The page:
I just started thinking about paying for college for our second child. She is a sophomore in high school and we aren’t quite ready to start college visits yet, but I am starting to think about the types of schools she has expressed interest in. I am participating in the test round of an online class that Lynn O’Shaughnessy of The College Solution and Michelle Kretzschmar of DIY College Rankings are working on called “How to Get the Best Deal on a College Education.” The class is designed to benefit anyone who is worried about paying for college.
I went through the Week 1 lessons the other day. Before I did the lessons, I wasn’t overly worried about paying for college for my second daughter. However, she has expressed an interest in some really high priced schools where even families with high incomes are usually offered substantial financial aid. I got to a part of the course about estimating our expected family contribution (EFC). I was very familiar with calculating the EFC. In fact, I had done this already for my second daughter using the FAFSA4caster and it looked fine. According to the EFC number I had seen before, those schools with the $60,000 + per year cost would offer us some grant money and we would be able to handle the difference. The class uses the College Board’s EFC calculator. I highly recommend using this tool!
Our Scenario for the EFC Calculator
We have three daughters. They are each three years apart. This means our second daughter will be in her first year of college when our oldest is in her fourth year, and our third daughter will be in her first year of college when our second daughter is in her fourth year.
In the online class, Lynn and Michelle talked about how your EFC goes down substantially for each child when you have more than one child in college at the same time. This means that many families, like ours, who don’t typically qualify for financial aid at most schools may qualify when they have more than one child in school at the same time. That’s when it hit me – our EFC looked fine, even though our incomes had increased substantially this year, because I was calculating it for daughter #2’s first year in college, when her older sister would also be in college. But what would happen in her second year?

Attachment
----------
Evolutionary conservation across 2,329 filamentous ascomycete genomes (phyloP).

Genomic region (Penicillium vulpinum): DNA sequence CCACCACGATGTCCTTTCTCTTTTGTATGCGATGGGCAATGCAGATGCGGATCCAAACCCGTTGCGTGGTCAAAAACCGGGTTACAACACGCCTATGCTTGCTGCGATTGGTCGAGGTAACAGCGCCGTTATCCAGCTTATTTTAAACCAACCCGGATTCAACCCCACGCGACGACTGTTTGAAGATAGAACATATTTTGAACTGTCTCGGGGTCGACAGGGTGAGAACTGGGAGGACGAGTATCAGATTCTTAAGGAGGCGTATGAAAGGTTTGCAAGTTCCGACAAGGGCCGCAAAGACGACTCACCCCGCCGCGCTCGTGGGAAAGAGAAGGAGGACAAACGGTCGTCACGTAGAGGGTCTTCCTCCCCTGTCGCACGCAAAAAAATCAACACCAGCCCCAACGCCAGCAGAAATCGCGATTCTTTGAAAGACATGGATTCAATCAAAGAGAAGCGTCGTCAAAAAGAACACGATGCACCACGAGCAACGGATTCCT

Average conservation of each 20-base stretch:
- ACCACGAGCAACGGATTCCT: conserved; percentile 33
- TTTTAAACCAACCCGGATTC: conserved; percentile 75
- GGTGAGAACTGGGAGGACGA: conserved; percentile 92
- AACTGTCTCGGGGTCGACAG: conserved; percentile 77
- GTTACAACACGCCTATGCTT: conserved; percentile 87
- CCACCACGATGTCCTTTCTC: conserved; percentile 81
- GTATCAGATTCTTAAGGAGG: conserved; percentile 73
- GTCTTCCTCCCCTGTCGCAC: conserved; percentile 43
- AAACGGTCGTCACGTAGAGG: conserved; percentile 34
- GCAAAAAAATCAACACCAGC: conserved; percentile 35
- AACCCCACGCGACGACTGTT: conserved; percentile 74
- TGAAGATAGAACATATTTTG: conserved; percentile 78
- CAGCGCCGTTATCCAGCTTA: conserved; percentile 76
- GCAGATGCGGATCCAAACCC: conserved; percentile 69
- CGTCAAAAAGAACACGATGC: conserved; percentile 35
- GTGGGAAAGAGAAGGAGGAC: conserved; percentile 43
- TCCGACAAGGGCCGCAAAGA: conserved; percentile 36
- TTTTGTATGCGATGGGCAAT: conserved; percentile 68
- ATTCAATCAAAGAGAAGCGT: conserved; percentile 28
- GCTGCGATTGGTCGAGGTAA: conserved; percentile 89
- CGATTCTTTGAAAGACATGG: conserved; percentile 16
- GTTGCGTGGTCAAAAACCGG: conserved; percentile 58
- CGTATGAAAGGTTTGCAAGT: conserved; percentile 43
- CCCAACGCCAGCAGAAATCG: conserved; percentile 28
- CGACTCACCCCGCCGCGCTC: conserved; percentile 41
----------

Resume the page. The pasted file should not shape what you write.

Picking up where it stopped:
I ran the EFC calculation again with my middle daughter being the only child in college and with only one other dependent in the household (her younger sister). (Of course, this scenario assumes that our oldest daughter will graduate after four years, find a job and cease to be our dependent. I hope that isn’t just wishful thinking!)
Our EFC more than doubled! So for daughter #2’s first year of college, we would be expected to pay quite a bit less than for her second and third years. Then, in her fourth year, when our youngest starts college, our EFC would go back down again. What this tells me is that we should not select a school based only on the first year cost. We will need to know what the second year cost will be to truly know if a school will be affordable.
When looking at the cost of college for a second or subsequent child, you need to keep in mind the following:
- Changes in parent income – most people will have increasing income over the years
- Changes in assets – most people will have increasing assets unless they are spending all their extra money to pay for college!
- Changing number of dependents – the fewer dependents you have, the greater percentage of your income you will be expected to contribute towards college
- Changes in home equity – this doesn’t matter for FAFSA, but for schools using the CSS Profile, home equity figures into the equation
- Changes in number of children in college at the same time – depending on how far apart your children are spaced, your EFC could fluctuate from year to year
- Difference in student profile – each child’s high school GPA, class rank, ACT/SAT scores and extra-curriculars will play into how much merit aid they qualify for, if any
- Different college options – each child may be interested in totally different types of schools that cost more or less
- Parent age – As you get older, the FAFSA formula allows you to keep more assets from being counted against you for financial aid
Calculating our EFC for daughter #2 was a great exercise for me to do now. Because I did it this early, I have plenty of time to set up expectations with her around how much we are willing to contribute for college, basing it primarily on the cost for her second and third years. The discussion will be that if she wants to go somewhere that is more expensive than that amount, she will need to get a merit scholarship to cover the difference.